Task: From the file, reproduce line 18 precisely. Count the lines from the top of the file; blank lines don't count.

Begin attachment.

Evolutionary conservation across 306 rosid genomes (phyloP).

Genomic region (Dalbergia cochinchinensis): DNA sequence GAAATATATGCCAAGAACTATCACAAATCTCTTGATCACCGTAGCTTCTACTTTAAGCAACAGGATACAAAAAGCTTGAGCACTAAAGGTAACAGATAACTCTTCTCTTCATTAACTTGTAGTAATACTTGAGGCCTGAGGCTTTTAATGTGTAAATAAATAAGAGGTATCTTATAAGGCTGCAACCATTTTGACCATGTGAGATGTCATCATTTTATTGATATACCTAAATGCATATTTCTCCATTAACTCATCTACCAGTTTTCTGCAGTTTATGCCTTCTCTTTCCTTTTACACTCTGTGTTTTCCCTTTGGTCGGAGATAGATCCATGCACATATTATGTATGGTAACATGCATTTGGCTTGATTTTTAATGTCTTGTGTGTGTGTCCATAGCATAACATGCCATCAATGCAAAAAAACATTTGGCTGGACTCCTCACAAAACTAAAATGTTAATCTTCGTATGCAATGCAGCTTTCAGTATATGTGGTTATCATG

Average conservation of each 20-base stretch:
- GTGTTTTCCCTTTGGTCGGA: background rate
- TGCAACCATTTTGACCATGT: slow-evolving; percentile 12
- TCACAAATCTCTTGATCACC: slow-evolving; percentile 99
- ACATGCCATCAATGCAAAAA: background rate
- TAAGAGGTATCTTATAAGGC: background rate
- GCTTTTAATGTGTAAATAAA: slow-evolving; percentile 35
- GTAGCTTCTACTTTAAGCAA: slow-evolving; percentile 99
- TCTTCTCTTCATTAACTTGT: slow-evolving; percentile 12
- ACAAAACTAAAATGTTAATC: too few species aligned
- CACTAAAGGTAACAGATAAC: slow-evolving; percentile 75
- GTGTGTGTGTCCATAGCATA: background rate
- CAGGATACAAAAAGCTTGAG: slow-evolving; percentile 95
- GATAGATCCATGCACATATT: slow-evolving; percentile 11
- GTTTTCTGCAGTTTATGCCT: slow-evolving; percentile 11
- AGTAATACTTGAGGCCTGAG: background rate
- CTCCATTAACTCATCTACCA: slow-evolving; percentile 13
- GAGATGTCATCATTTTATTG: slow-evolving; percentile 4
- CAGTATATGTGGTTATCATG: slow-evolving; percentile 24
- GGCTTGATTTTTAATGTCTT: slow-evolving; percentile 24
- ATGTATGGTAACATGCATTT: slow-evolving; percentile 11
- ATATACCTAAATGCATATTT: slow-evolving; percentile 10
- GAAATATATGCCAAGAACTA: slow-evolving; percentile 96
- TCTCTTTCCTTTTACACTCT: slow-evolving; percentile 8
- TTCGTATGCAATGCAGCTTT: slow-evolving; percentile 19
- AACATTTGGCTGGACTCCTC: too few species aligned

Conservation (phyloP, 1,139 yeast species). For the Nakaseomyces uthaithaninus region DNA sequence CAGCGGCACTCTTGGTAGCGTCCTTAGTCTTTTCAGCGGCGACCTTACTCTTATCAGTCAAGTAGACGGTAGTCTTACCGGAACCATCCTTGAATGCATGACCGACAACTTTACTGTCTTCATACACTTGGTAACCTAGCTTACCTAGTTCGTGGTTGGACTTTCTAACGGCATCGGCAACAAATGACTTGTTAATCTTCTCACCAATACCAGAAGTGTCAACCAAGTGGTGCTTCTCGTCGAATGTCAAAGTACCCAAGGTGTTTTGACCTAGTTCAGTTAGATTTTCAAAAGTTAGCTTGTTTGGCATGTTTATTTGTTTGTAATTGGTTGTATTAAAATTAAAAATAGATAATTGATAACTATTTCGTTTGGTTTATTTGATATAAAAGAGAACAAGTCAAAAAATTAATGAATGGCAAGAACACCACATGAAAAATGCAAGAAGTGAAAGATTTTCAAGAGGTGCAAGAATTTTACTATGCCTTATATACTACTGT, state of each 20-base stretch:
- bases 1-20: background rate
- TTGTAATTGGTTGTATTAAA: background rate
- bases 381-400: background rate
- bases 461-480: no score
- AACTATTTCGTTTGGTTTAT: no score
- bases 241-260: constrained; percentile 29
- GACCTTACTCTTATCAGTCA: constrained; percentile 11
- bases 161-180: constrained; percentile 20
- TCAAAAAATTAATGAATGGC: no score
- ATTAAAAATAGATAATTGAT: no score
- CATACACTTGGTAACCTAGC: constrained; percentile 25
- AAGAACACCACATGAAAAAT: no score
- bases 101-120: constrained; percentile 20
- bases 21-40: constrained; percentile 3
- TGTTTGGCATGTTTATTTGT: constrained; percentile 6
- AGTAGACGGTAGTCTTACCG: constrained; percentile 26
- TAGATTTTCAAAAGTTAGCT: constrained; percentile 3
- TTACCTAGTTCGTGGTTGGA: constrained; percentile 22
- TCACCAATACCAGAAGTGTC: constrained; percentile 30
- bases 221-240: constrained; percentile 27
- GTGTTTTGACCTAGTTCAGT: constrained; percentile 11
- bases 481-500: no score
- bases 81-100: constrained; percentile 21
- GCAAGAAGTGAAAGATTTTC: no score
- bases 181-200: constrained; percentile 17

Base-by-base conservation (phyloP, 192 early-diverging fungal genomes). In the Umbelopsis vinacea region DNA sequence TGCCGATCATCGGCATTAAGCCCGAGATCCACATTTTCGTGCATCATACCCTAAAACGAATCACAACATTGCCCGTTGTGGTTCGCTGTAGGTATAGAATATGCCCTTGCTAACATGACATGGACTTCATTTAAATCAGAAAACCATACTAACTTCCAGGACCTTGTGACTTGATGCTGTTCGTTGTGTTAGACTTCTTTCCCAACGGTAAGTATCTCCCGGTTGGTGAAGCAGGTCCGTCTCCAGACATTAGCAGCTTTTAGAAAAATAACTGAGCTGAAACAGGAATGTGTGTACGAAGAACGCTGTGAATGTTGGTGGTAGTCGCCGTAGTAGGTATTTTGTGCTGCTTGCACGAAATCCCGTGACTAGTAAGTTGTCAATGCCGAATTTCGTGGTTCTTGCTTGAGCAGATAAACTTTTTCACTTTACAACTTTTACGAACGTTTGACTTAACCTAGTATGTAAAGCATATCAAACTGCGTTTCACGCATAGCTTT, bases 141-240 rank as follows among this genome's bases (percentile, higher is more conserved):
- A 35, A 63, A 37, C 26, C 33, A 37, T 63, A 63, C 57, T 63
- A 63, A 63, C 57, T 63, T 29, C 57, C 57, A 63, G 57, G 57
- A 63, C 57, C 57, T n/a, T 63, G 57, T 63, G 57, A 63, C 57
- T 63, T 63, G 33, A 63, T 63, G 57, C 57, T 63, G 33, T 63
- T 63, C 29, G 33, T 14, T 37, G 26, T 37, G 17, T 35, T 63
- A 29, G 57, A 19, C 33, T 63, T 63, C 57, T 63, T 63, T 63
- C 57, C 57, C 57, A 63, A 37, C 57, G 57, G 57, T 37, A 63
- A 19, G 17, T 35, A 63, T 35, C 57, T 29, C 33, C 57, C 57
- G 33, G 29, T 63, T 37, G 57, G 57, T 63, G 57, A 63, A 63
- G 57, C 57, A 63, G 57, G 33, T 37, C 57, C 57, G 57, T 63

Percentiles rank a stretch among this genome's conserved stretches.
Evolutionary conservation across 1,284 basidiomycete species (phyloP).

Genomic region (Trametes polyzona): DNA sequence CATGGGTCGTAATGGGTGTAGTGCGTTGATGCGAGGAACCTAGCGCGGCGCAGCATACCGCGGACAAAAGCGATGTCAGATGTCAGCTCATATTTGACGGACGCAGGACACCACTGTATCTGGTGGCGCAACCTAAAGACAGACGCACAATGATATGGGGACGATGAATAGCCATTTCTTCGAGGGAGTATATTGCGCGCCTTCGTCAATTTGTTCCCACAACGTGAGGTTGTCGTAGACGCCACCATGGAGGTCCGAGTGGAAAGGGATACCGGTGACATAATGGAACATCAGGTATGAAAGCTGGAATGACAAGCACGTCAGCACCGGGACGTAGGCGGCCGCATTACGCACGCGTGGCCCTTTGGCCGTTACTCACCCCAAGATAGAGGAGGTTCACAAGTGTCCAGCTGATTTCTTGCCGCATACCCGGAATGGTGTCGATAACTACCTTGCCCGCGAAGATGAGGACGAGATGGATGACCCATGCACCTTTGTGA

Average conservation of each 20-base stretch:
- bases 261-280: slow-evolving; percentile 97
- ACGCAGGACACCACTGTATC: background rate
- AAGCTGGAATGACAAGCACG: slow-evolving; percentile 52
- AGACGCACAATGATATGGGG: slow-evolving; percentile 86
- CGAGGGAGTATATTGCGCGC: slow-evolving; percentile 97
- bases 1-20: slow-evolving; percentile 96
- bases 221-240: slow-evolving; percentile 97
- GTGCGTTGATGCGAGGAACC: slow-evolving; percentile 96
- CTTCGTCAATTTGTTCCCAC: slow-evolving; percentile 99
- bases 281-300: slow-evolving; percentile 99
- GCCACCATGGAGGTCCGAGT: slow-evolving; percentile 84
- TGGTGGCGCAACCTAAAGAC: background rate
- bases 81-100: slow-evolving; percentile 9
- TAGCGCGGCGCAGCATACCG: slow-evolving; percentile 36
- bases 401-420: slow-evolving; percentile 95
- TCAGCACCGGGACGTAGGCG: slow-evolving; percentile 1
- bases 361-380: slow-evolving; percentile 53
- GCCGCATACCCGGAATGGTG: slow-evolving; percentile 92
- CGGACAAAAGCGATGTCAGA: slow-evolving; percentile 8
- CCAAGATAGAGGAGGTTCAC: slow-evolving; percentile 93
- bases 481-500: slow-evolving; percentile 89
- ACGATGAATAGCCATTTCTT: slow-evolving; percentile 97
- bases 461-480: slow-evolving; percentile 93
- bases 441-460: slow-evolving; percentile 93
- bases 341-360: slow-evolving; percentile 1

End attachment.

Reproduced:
- AGTAATACTTGAGGCCTGAG: background rate